THE FIRST THOUGHT OF KALI HICHI:
« In the beginning, Nay-toe created the Zone. Nay-toe had seen the creations of other GODS, ‘borg,’ and disliked how each act further and further infringed upon the infinite freedoms of nothingness. So when Nay-toe created the Zone, he created not things but possibilities, so that the Zone may hold in its nothings every desire, inclination, tendency, and want imaginable. And within the garden of this nothingness, MAN, or ‘monzhj,’ was finally free to live as he wanted. And-- ... »
Yelena shut the red book, feeling disorientated and alone. She looked at the sunken faces around her, penetrating her with their covetous gazes, hoping to attract a costumer. A stone sunk in her stomach, and she felt the contents well up into her mouth. She held the red book to her chest, shut her eyes, and prayed for the spell to last just a little longer. There is no life left for her to lose. Christine had taken it away from her.
She drifted down corridors, unsure of where she’d wanted to be... besides somewhere not where she was. The thought that she could not walk away from herself made her esophagus well up in pain. Her blurry vision became filled with lingerie, fat-masking underwear, bras hanging from hooks like a butcher. Thousands of football jerseys formed solid borders of colors and numbers, and she felt herself collapsed between rows of handbags so large they extended into the horizon. She felt vomit trickle from ‘tween her teeth. A few children laughed at her from broken windows above the stores. She opened the book again, reading on from where she’d stopped before.
« ... for a while, it was good. But the Zone was ancient, stretching from the beginning of time ‘till its theoretical end. And ‘monzhj’s’ time was not endless, but far more limited than his desires would allow. So ‘monzhj,’ needing to speak for the first time, said to Nay-toe: “Nay-tschoe! You need not know of death, for you are the maker of life. But I will die, and thus disappear, and with me disappear all desires, inclinations, tendencies, and wants. Then, what does that all amount to in the end?”
Nay-toe did not respond. Nay-toe never did respond.
And thereby, ‘monzhj’ become enlightened, and he understood: Nay-toe takes, Nay-toe gives. Eh, nothing you can do about that. »
Natalia woke up from her sleep, feeling the sun pour through a hole onto her face. She saw a few children poke at a dead dog with a stick, their faces in curious glee as its eye oozed with purple blood. The children ran when Natalia approached, as if she were not a child anymore. Had it been longer than she’d thought? She looked at herself in a puddle of water beside a rusting pipe, and felt a crushing fear burn into her face. Her molten cheek, heavy with a lip of skin, startled her. She felt her body stiffen with tension as she tried to suppress the memory, fragments of red and orange accompanied by machine noises. She took the stick and drove it into the dead dog’s head, hearing it crack as she broke through its face. All better now. She felt thirsty, and set out looking for Yelena.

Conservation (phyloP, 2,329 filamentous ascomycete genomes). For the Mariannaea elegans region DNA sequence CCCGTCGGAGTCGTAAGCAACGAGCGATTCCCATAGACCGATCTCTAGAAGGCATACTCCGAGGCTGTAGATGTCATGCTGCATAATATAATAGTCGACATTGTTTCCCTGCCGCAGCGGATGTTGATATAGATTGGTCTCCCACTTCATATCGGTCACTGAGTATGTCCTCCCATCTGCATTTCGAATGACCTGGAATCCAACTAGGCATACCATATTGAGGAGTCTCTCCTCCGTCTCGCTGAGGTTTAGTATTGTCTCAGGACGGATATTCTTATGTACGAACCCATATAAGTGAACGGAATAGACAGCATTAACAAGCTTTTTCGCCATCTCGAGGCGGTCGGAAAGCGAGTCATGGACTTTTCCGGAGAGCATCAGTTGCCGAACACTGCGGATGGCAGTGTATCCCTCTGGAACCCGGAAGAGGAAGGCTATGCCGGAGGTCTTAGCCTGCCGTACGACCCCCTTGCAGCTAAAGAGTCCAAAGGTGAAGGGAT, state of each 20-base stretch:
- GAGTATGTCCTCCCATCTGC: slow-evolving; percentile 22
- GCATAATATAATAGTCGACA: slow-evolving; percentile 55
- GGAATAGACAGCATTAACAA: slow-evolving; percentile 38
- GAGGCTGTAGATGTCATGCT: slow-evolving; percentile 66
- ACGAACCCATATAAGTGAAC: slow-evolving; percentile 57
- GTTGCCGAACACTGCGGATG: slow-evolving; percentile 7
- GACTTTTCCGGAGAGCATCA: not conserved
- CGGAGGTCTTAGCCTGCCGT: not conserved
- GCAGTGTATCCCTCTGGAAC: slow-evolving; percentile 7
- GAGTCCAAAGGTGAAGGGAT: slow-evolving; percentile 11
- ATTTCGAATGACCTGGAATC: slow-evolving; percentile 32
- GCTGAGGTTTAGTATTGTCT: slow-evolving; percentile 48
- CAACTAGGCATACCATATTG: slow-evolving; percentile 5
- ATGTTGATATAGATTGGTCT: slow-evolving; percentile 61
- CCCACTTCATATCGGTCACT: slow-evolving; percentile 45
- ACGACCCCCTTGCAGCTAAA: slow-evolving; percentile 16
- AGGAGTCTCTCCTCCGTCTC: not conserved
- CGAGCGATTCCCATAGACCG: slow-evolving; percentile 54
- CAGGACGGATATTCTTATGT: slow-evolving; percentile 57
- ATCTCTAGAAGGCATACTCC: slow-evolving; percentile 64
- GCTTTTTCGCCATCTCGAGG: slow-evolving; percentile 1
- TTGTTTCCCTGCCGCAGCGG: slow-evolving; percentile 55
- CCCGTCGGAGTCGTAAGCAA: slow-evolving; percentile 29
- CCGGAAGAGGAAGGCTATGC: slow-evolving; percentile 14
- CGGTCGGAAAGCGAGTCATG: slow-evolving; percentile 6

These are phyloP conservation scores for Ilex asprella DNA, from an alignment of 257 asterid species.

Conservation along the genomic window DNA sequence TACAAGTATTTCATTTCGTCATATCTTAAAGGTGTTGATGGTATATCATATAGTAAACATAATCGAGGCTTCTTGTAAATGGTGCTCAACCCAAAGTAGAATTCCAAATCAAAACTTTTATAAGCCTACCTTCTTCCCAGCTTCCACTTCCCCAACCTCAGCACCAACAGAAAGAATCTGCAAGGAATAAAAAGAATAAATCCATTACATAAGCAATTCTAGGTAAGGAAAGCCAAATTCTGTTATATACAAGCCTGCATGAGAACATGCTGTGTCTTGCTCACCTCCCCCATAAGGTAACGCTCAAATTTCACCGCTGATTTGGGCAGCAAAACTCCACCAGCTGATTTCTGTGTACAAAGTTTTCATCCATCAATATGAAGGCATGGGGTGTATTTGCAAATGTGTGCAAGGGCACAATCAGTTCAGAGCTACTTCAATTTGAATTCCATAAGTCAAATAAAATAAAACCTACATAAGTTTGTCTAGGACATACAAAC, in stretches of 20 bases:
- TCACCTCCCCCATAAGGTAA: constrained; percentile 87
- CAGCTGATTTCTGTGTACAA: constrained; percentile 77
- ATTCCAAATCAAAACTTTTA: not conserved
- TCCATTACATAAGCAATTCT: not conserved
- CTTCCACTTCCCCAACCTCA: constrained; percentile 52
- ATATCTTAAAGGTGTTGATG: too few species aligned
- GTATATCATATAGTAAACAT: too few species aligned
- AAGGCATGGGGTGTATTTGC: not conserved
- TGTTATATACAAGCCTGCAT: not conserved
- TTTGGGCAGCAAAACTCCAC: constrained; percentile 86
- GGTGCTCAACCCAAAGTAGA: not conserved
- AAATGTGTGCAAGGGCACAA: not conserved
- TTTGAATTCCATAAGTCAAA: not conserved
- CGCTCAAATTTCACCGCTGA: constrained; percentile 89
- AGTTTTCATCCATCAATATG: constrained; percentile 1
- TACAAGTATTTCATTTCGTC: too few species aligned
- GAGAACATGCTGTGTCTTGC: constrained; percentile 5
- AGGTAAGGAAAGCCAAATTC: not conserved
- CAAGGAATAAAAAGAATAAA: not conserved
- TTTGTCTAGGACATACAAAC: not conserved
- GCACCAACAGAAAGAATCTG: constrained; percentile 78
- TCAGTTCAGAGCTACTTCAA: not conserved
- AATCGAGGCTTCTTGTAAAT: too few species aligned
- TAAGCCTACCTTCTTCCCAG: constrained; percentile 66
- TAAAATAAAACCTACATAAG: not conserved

Oh. You might find yourself drifting from one stall to another, inhaling yet another whiff of old leather and indistinct spices. Down there in Butcher’s Lane, as the locals call it, every manner of vice the Zone might offer lies temptingly before you on sale. Or at least, that’s what the old wives say. You can see them whispering to each other, each arm carrying white plastic baggage filled with oranges, tobacco, used clothing, toiletries. Their heads are shielded from the sun by beautifully-etched patterned cloth, and their lips parched but still eager red. Further down the market, pass by the chain-link fences enclosing another ad hoc set of favelas, you can find men playing cards underneath the shade of mulberry trees overlooking a sandy football field. Did they leave their sleepy little villages, abandon their sheep and pigs, for the vast emptiness of possibilities within the Zone? Or did the Zone come for them first, slowly sucking up their periphery with ambient demand that hummed in the air like radiation? Suddenly the air sits uncomfortably in your belly, weighing down on every exhale. It’s here. You feel him now. Nay-toe’s heavy presence. The sand of your life slips through your fingers and becomes the glass panes of a luminous mall, overlooking the parking lot that spreads like blight over the valley. And no-one will listen to you talk about how the Zone once howled not with trucks but only dreams.